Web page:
Recessions, wars, banking crises, climate change, political unrest, strikes…
Just one day’s worth of headlines can make us feel like the only thing left to be thrown at us is armageddon itself. It’s no wonder that the Smithsonian discovered that we’re living in ‘historically unhappy times‘, because sometimes it’s hard to find the ‘feel good’.
Belonging is a fundamental human need that, when truly fulfilled, creates a powerful emotional connection — it makes us feel good. The most-loved brands work hard at this, and we reward them with our loyalty, our advocacy, and our engagement. Today, making people feel good is good business. But how can more brands tackle this?
There are two fundamental shifts in thinking required:
Think fans, not customers
As with any brand, when you talk about ‘customers’ the conversation inevitably ends up leading to the desired transaction. But a purchase is just one small component of how brands can create a sense of belonging. Yes, a customer may own something and therefore feel as though they have bought into that brand, but there is so much more to building real connections that make us feel good. John Lewis is a perfect example of this, and has for years fostered fans that hand down their love and loyalty through generations, by being there for the happiest moments in life, such as buying your first house or welcoming grandchildren into the family. This prominent British legacy has proven time and time again that when a brand shifts mindsets to think less about attracting customers and more about creating fans, it opens up entirely new possibilities.
We also think about the roles they can own, such as inviting reviews and opportunities for their needs to not just be heard but to be understood and contributed to the brand itself. It could be actively helping to develop new products and services. It can even mean becoming ambassadors and harnessing a new generation of fans. Ebay’s latest ‘pre-loved’ pairing with Love Island demonstrated this well with a bold collaboration that bridged the gap between existing devoted fans of the show and new, emerging fans of the major online marketplace.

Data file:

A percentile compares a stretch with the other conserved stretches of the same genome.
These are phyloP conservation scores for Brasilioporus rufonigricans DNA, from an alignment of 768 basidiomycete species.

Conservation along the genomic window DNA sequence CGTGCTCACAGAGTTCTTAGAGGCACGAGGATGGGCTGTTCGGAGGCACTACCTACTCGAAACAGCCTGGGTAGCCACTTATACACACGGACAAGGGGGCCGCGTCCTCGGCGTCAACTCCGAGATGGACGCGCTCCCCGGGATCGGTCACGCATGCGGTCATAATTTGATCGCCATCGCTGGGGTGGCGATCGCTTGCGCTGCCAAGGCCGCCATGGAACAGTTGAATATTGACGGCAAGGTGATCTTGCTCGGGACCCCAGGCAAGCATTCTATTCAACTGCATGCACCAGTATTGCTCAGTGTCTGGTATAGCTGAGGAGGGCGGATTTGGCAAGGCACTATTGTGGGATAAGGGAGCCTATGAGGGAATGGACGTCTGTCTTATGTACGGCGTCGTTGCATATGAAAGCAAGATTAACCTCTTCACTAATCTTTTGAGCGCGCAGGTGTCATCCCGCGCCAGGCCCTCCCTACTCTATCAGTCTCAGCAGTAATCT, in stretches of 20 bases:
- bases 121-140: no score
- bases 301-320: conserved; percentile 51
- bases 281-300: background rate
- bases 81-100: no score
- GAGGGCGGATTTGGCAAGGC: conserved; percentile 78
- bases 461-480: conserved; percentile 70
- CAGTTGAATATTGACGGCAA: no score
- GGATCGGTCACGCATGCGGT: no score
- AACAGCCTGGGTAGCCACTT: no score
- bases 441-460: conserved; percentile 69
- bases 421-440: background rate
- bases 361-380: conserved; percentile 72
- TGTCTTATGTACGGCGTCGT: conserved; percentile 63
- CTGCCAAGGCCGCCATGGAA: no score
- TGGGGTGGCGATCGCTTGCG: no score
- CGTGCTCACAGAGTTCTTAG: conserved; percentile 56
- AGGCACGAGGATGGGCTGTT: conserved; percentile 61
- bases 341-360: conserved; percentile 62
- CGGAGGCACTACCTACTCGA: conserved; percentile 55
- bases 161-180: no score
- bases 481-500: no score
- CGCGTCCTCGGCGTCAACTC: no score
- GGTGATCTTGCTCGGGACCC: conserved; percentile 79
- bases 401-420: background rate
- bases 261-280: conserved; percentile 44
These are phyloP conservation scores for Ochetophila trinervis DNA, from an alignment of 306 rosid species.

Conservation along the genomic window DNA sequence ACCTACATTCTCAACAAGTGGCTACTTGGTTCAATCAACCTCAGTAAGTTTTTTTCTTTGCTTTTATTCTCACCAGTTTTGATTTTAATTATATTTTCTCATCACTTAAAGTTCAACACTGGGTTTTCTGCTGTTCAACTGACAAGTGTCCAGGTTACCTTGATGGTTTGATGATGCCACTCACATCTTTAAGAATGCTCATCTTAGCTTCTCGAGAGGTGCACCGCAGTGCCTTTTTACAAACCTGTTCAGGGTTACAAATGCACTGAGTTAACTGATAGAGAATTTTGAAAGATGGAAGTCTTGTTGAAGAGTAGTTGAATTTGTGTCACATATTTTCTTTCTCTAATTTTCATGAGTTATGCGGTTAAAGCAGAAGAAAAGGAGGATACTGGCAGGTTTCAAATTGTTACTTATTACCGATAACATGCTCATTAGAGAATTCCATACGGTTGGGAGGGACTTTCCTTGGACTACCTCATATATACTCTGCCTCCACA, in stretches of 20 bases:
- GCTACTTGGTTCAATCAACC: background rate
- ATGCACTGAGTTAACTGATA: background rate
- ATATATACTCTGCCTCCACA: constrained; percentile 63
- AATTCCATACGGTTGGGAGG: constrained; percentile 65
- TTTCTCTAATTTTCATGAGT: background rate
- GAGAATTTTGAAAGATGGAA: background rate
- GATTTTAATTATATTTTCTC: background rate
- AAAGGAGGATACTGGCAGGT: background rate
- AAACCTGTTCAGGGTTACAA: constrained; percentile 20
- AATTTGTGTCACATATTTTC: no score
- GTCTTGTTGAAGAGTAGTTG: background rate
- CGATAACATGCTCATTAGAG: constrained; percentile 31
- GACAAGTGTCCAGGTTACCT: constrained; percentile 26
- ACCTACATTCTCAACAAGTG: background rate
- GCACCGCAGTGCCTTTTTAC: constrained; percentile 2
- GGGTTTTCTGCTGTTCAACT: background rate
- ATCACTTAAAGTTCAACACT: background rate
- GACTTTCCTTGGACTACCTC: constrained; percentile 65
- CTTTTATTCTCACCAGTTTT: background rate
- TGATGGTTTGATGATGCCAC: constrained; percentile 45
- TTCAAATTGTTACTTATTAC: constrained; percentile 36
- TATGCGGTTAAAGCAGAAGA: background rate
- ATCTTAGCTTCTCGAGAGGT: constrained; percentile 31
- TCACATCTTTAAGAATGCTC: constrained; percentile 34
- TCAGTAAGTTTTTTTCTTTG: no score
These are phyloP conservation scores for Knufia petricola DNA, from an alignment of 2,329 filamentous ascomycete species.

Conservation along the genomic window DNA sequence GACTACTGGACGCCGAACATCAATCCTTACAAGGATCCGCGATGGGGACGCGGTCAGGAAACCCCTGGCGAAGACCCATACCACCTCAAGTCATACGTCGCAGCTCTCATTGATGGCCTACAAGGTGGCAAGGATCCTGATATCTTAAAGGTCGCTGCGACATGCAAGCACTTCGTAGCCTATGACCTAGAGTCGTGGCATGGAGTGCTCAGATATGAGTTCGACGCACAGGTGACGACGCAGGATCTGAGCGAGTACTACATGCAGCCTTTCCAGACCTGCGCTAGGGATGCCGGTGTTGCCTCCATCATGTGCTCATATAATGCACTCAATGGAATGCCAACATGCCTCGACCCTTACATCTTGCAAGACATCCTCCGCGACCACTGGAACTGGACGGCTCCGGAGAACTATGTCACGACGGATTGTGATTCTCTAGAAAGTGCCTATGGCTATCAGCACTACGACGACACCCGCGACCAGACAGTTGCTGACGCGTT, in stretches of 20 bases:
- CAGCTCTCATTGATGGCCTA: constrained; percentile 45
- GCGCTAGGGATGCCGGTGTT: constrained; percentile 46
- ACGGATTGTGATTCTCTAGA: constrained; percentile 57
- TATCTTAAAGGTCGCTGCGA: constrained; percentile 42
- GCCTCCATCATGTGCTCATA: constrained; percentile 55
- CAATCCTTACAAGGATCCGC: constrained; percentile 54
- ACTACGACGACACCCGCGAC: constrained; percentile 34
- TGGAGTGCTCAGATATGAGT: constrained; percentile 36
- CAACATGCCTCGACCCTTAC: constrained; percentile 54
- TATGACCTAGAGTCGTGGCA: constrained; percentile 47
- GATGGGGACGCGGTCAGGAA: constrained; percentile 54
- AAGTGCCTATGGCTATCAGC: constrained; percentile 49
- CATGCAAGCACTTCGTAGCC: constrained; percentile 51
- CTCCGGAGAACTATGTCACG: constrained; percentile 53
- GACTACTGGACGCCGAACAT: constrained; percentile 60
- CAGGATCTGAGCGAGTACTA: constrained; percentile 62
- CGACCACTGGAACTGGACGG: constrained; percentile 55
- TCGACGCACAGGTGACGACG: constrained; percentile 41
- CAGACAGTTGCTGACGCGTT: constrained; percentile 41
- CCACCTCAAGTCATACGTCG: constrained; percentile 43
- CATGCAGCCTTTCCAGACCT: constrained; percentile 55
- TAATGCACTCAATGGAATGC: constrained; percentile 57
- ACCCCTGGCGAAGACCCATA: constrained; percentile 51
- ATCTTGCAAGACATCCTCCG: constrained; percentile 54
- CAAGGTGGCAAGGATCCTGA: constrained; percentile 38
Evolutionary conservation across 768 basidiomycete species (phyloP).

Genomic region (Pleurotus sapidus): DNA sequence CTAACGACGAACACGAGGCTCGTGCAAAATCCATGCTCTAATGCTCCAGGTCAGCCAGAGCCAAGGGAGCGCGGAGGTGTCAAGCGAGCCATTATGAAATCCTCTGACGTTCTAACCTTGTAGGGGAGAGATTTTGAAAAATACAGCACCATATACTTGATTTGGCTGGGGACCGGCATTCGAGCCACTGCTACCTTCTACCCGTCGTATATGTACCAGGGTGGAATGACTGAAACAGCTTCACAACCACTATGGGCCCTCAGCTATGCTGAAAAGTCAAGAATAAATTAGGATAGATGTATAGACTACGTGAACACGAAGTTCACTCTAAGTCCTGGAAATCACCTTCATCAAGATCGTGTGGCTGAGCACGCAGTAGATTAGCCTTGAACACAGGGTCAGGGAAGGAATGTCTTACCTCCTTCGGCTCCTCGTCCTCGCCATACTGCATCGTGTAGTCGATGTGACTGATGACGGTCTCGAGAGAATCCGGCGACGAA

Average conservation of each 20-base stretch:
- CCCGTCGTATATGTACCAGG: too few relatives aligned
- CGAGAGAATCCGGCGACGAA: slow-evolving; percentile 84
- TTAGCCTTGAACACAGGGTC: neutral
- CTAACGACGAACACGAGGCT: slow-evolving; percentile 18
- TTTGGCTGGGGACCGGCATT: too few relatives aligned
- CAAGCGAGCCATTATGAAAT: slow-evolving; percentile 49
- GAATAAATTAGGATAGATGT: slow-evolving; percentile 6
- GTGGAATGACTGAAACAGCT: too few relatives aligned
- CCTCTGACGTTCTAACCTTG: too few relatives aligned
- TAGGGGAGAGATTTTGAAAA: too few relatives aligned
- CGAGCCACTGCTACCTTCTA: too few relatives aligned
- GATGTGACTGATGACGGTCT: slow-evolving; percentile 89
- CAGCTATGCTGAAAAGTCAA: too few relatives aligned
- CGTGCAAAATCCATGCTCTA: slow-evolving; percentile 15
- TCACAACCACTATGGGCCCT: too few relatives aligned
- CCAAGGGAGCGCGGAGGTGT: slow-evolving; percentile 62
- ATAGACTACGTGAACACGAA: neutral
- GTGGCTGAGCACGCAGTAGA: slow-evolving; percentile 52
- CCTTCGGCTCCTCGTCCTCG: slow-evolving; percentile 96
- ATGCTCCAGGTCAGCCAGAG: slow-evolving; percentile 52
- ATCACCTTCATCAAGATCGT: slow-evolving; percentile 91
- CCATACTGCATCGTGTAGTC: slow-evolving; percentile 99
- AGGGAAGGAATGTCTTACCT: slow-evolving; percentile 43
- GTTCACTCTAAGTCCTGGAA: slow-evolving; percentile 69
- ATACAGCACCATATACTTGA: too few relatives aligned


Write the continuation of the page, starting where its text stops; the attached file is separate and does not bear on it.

When we design for fans, we think about how we can offer a sense of ownership to them. It could be a physical space to hang out, an experience they can curate, or even a channel they can control. We think about what tools we can give them, whether creative platforms, unique services, or even exclusive technology — all of which play a part in building a bond and providing a value exchange.
Thinking fans, not customers, opens-up innovation in any brand that ultimately builds a sense of belonging far beyond a purchase.
Feel-good brands build fandoms, not communities
Communities are collections of individuals with a commonality — maybe a location, an interest, or even a passion. When we flip our thinking to fandoms, again we can amplify the sense of belonging that can be built with brands. Belonging to a fandom of any type becomes a fundamental part of a fan’s life, a part that contributes something new and makes them feel good. When we work with brands to build their fandoms, focusing on ‘newness’ is crucial — how can we constantly fuel fans’ appetite for more? We also look at access — how do we give them exclusive previews or participation? And we design for intrigue — how do we keep them hooked and addicted to what could be coming next?
Apple is ever the innovator in this field. Think launch announcements on stage, which have now become the standard for all electronics brands, or queues around the block on new release days. They treat their core audience like fans and know they are active, obsessive, and highly dedicated. Since the release of the first iPhone in 2007, they have understood the cache of ‘newness‘ and are constantly innovating so that once a customer transitions to a fan then all their devices will bear their logo.
When brands truly understand what it takes to feed a fandom they are rewarded with the lifetime loyalty of their fans.
So, think about the brands that you love most. Do they offer enough for you to call yourself a true fan? Do they actively nurture its fandom to sustain engagement? Do they make you feel good? Maybe most importantly, do they distract you from that looming, daily armageddon?
Featured image: Steve Jobs introduces the iPhone in 2007 / Apple